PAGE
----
Sujit Choudhry, former dean of UC Berkeley’s Law School, filed a lawsuit Sept. 15 against University of California president Janet Napolitano and UC Regents, alleging that racial discrimination was the motivation behind an investigation into sexual harassment claims against him.
In his lawsuit, the Indian American educator alleged that professors of Caucasian descent who were accused of sexual harassment faced no punishment from the university. The tenured professor, who in March stepped down from his post as dean of the law school – known as Boalt Hall – has returned to campus, though he is teaching no classes. He was accused of sexually harassing his executive assistant Tyann Sorrell, giving her hugs and kisses on the cheek.
The University of California’s Office of Prevention of Harassment and Discrimination investigated Sorrell’s complaint last year and found Choudhry guilty of harassing his assistant. The professor was docked 10 percent of his pay, and had to write a letter of apology to Sorrell, who filed a lawsuit against her former boss in March.
In the lawsuit and during the investigation, Choudhry admitted that he hugged Sorrell and kissed her on the cheek, but with no sexual intent. He claimed it was a way to thank her for a job well done.
Choudhry alleged in his lawsuit that Napolitano ordered Executive Vice Chancellor Nicholas Dirks to “take steps to ensure that Sujit Choudhry does not return to the UC Berkeley campus for the remainder of the term.” She further stated that the “University does not intend to defend or indemnify former Dean Choudhry in the litigation currently pending against him.”
On March 15, Choudhry received an e-mail from the university stating there would be a second investigation of Sorrell’s allegations against him. “A second investigation of identical conduct is not contemplated anywhere in UC Berkeley’s written disciplinary policies,” stated Choudhry in his lawsuit. He further alleged that Napolitano and Dirks had initiated the second investigation.
“By targeting Professor Choudhry who is of South Asian descent and a non U.S citizen, the university hopes to deflect from its failure to meaningfully punish Caucasian faculty and administrators who were found to have committed appalling sexual misconduct,” stated the lawsuit.
In 2014, Graham Fleming, UC Berkeley’s former vice chancellor for research and professor of chemistry, was accused of sexual misconduct by one of his employees, who alleged that the professor had kissed her neck and told her about sexual liaisons with his female graduate students. News reports indicate that Fleming had sexually harassed students and employees since 2001.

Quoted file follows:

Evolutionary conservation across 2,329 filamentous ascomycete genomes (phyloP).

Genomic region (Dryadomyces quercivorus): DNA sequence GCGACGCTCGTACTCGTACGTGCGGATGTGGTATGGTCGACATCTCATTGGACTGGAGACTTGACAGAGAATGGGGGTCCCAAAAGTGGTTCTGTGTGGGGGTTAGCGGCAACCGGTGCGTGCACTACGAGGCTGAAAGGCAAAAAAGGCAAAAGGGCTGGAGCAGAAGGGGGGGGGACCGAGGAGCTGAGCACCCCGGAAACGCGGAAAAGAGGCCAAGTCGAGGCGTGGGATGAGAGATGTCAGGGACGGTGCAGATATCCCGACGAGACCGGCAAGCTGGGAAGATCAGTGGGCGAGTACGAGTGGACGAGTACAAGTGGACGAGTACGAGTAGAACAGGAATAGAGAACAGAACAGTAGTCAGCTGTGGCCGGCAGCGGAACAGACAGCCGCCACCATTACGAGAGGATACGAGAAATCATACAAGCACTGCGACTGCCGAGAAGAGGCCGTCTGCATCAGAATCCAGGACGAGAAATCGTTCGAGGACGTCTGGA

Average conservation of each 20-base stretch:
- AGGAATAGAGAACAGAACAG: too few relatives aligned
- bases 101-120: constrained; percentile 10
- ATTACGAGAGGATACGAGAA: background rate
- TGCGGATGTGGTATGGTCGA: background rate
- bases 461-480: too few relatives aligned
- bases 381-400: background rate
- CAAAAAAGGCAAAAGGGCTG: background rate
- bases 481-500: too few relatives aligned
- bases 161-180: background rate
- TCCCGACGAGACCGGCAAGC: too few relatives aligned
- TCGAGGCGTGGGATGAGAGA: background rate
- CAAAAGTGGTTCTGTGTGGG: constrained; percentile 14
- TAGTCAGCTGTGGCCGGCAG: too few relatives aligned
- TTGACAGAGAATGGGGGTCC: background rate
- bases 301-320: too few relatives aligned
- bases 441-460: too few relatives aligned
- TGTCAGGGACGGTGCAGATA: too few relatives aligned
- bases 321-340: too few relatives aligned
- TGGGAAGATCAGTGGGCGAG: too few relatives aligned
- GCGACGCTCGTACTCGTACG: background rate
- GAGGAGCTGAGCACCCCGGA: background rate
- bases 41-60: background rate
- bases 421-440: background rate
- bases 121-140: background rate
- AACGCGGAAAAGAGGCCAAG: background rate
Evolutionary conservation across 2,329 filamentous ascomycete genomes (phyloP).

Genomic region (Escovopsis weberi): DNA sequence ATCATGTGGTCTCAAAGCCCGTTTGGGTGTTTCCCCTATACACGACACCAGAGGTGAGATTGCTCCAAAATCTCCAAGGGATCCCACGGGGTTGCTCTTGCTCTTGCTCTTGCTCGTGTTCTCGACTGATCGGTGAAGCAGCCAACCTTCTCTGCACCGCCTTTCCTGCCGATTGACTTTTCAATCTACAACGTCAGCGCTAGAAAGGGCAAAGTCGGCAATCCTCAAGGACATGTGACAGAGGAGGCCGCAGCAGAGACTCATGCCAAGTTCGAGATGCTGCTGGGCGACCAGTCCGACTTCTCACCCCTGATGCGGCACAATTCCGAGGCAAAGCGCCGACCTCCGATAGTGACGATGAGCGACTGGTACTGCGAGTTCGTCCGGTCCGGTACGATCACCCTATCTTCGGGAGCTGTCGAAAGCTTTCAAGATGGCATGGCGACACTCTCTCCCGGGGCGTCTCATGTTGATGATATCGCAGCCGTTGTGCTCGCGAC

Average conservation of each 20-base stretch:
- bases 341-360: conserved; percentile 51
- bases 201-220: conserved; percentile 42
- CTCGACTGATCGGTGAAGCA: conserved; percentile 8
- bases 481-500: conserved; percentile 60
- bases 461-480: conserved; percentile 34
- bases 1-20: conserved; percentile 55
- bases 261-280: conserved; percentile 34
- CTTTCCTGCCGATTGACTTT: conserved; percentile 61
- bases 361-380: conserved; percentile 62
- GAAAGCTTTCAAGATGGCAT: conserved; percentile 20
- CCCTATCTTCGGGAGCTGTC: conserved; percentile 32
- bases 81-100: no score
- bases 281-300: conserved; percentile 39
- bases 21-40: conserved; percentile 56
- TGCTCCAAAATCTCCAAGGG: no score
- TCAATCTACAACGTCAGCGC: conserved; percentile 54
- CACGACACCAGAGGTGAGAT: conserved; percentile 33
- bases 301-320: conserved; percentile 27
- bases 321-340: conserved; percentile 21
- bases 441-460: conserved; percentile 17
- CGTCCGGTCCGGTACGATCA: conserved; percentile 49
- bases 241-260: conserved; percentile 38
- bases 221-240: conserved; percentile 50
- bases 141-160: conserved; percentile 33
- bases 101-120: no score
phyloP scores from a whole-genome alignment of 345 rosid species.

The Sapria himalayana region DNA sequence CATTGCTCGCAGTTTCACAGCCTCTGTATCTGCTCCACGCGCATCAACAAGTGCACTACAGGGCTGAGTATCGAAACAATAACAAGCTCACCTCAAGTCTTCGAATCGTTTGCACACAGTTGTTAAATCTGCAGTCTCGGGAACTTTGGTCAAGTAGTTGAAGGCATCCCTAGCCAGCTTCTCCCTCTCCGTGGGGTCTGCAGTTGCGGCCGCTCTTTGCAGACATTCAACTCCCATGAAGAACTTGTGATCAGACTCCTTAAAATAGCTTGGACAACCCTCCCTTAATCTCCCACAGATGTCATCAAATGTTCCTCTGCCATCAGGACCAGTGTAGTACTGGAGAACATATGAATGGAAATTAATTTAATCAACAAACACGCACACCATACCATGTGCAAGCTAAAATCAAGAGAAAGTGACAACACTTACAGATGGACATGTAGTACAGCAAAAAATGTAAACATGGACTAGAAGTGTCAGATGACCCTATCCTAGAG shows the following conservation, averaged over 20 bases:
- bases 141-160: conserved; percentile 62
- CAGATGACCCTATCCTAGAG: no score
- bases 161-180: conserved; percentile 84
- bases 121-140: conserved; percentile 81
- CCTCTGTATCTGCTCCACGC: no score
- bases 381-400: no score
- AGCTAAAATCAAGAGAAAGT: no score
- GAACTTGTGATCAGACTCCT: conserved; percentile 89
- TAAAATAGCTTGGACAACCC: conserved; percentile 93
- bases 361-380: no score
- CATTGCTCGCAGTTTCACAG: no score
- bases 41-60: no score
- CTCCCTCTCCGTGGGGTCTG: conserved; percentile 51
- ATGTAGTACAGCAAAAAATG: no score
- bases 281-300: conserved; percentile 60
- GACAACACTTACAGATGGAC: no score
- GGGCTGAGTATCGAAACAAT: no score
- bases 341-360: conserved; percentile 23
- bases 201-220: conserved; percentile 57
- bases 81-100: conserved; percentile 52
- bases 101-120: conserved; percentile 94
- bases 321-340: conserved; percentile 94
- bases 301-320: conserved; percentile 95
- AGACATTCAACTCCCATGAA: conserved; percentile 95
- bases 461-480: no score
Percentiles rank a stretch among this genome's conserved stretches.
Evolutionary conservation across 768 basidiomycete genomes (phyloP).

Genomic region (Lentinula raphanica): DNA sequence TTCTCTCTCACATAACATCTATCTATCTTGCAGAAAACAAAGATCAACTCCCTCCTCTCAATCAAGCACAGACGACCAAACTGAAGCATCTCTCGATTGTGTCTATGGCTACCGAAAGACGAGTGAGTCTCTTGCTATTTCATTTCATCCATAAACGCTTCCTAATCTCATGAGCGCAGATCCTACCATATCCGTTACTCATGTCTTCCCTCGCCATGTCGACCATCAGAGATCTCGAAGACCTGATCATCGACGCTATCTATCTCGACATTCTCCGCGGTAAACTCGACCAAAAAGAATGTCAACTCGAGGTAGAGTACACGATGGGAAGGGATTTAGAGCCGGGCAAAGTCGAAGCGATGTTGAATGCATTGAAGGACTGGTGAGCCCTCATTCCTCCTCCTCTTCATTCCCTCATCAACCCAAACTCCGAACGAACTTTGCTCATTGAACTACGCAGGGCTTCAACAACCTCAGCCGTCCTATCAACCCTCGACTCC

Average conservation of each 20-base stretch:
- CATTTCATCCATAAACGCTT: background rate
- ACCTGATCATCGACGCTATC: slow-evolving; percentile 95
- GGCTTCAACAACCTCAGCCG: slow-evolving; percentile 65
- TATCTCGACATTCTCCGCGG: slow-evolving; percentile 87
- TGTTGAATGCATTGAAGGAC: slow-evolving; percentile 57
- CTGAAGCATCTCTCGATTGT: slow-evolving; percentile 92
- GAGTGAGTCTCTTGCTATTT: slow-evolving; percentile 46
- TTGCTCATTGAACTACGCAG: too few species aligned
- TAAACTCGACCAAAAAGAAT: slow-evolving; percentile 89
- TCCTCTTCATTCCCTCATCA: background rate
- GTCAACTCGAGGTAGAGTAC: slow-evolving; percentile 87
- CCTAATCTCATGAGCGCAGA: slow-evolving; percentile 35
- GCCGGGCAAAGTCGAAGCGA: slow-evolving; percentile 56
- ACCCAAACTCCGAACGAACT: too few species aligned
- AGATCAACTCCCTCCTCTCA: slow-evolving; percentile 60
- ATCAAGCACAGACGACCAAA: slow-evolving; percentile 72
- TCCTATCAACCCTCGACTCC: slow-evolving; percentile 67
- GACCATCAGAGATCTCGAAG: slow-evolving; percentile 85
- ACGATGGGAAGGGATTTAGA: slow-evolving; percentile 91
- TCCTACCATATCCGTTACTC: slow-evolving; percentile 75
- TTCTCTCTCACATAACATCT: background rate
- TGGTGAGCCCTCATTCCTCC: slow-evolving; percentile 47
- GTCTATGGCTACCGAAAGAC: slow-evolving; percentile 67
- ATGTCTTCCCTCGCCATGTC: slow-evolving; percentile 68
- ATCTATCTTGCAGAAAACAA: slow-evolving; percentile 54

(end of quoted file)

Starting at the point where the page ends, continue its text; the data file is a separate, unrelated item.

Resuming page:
Fleming resigned his administrative position, but is still a tenured faculty member at UC Berkeley. “Fleming has not faced any further faculty discipline or a second, duplicate investigation,” stated the lawsuit.
Choudhry also alleged that Geoffrey Marcy, a former professor of astronomy at UC Berkeley who had been accused of sexually harassing several female students, continued to receive full pay and benefits even after he was found guilty of sexual misconduct. Marcy, who retired in 2015, remains a Professor Emeritus at UC Berkeley, and will receive full pension benefits, according to the lawsuit. Choudhury alleged that neither Fleming nor Marcy was banned from campus after they were found guilty. He is suing to prohibit the university from initiating a second investigation.
Six days after he returned to campus, The Daily Cal – UC Berkeley’s student newspaper – published a letter written by Choudhry, in which he wrote of the victimization he and his family have faced since Sorrell made her lawsuit public in March.
“Let’s be clear. Sexual violence of all forms is horrendous and never, ever acceptable. I share and agree with your instinctive reaction to protect and support victims of sexual predation everywhere,” wrote Choudhry.
“Let’s also be clear on this: I acted with no sexual intent towards Ms. Sorrell. I am not a predator and have never been accused of being one until now. In the face of public hysteria, I am the predator who never was.”
In the letter, Choudhry wrote that he had never been banned from campus, contradicting his assertion in the lawsuit that Napolitano had ordered his ban from campus for the remainder of the term.
(This story, originally published Sept. 15, was updated Sept. 20.)